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Nizar Zakka, Invited & Kidnapped in Iran

Internet Freedom Advocate, Prisoner of Conscience

Mr. Nizar Zakka is a Lebanese National (and Sunni Muslim)
who has been a U.S. Permanent Resident since 2013. He resides
in Washington, D.C. Nizar strongly believes in the power of
technology to provide educational and economic opportunities
for all people across the Middle East and North Africa, and has
dedicated his life’s work towards furthering that goal.

Born outside Tripoli, Nizar lived in Lebanon until his teenage
years. Like many of his generation, due to the civil war, he left
Lebanon to pursue greater educational opportunities. His parents
enrolled him in Riverside Military Academy, a private college
preparatory all-boys boarding school in Gainesville, Georgia, for
grades 7-12.

Nizar graduated from the University of Texas, where he earned
dual degrees in Computer Science and Mathematics (1990).
Upon graduation he worked as a computer software consultant
with Brown & Root in Houston, Texas. He returned to Lebanon to further his career in Information
Technology, founding several IT companies and serving as a consultant in the IT sector across the Middle

In 1996, Nizar joined the Professional Computer Association (PCA) — a computer industry trade
association — in Lebanon, which was a consortium of 110 member companies working in the IT industry in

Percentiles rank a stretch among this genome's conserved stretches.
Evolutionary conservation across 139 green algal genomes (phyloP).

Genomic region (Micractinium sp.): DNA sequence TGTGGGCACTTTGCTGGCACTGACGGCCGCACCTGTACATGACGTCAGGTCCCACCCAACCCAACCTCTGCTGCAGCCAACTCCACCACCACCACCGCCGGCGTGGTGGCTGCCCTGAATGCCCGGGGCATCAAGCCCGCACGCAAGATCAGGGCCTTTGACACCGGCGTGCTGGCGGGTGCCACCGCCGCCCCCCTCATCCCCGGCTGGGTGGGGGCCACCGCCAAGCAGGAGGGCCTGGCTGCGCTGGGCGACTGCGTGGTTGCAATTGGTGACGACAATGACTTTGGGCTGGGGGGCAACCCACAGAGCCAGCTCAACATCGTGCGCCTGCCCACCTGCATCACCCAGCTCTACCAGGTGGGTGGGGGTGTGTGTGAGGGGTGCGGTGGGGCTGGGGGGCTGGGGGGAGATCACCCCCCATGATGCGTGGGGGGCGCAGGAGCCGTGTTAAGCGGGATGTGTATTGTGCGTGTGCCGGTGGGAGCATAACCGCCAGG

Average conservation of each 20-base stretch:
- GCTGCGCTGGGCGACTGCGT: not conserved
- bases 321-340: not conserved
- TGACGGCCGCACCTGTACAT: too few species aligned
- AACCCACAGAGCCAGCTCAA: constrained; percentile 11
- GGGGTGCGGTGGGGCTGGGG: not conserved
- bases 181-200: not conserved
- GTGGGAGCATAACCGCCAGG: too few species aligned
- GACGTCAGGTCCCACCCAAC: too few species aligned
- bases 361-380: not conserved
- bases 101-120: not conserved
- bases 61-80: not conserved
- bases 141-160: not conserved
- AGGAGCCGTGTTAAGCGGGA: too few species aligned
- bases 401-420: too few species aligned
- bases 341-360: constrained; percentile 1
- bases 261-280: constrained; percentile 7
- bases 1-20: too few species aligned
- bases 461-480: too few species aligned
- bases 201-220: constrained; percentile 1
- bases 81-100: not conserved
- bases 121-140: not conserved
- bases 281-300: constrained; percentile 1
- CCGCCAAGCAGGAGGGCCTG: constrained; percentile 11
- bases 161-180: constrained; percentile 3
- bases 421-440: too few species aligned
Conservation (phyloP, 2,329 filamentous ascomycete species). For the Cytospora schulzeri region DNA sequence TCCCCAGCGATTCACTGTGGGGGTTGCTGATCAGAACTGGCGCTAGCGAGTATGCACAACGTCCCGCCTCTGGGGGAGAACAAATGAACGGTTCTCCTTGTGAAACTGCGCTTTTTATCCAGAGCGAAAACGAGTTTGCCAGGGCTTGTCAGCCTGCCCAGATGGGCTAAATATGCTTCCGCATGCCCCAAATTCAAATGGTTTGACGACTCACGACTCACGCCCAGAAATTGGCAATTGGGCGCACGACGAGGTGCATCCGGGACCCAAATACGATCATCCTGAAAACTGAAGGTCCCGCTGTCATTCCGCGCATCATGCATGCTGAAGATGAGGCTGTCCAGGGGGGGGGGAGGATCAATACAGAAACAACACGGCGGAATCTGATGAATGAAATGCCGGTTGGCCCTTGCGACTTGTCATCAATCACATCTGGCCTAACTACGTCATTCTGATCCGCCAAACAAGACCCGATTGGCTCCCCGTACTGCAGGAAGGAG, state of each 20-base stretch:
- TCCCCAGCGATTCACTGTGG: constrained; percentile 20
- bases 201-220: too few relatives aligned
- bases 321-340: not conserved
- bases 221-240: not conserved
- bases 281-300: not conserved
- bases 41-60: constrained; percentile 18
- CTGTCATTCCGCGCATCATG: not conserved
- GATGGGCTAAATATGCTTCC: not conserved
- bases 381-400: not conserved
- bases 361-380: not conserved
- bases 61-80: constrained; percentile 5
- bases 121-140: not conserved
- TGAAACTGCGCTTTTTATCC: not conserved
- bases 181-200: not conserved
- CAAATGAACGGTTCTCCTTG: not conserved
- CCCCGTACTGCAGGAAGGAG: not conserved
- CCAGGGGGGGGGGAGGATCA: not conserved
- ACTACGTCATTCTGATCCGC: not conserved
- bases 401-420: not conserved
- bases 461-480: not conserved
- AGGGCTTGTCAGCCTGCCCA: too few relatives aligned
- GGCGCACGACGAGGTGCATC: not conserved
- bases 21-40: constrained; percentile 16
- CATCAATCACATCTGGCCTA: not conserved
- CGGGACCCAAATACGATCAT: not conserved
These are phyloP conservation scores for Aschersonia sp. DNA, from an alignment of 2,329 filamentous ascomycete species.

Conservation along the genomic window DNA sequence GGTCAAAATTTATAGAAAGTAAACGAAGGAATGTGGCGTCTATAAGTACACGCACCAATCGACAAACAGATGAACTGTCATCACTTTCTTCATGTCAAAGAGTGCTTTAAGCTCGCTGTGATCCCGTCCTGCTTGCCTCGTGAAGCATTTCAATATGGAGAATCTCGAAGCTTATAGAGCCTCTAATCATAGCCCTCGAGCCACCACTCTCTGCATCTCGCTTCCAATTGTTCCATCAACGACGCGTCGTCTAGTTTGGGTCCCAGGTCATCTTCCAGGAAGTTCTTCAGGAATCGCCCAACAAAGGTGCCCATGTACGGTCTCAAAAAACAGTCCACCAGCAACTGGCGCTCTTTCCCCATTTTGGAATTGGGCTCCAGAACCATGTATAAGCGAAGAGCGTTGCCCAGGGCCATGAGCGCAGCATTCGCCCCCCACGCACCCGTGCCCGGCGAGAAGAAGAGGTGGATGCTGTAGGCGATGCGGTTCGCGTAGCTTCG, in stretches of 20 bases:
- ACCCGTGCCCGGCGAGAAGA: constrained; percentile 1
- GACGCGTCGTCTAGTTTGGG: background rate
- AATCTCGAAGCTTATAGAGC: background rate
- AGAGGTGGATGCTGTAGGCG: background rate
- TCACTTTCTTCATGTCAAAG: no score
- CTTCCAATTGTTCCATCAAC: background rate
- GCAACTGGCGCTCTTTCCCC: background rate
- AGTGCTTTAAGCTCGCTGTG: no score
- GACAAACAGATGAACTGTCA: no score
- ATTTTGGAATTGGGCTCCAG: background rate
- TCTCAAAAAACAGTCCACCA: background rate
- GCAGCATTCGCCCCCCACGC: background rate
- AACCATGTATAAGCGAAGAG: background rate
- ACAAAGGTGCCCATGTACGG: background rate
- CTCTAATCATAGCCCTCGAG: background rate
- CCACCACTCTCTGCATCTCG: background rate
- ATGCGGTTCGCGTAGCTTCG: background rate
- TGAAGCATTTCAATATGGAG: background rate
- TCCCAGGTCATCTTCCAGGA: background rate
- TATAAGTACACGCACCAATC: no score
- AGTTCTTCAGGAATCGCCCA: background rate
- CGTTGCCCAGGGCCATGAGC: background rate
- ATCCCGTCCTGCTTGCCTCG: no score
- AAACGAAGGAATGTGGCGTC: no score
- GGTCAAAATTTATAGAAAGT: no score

Lebanon. In 2002, he was appointed the CEO of the PCA, which made him responsible for promoting the
Lebanese IT industry and community initiatives to utilize ICT tools for development. Nizar is also a Middle
East and North Africa Vice President for the World Information Technology and Services Alliance
(WITSA). WITSA is a consortium of IT industry association members from over 80 countries around the
world, and represents over 90% of the world ICT market.

In 2005, Nizar was one of the founding members of The Arab ICT Organization (IJMA3), which was
formed to represent a regional alliance of information and communication technology (ICT) organizations
across the Middle East and North Africa (MENA). Today, the member organizations represent 18 ICT
organizations, across 14 countries. In addition to being an advocate for the ICT industry, IJMA3 works on
projects in the field of ICT for Development (ICT4D), which aim to promote income generating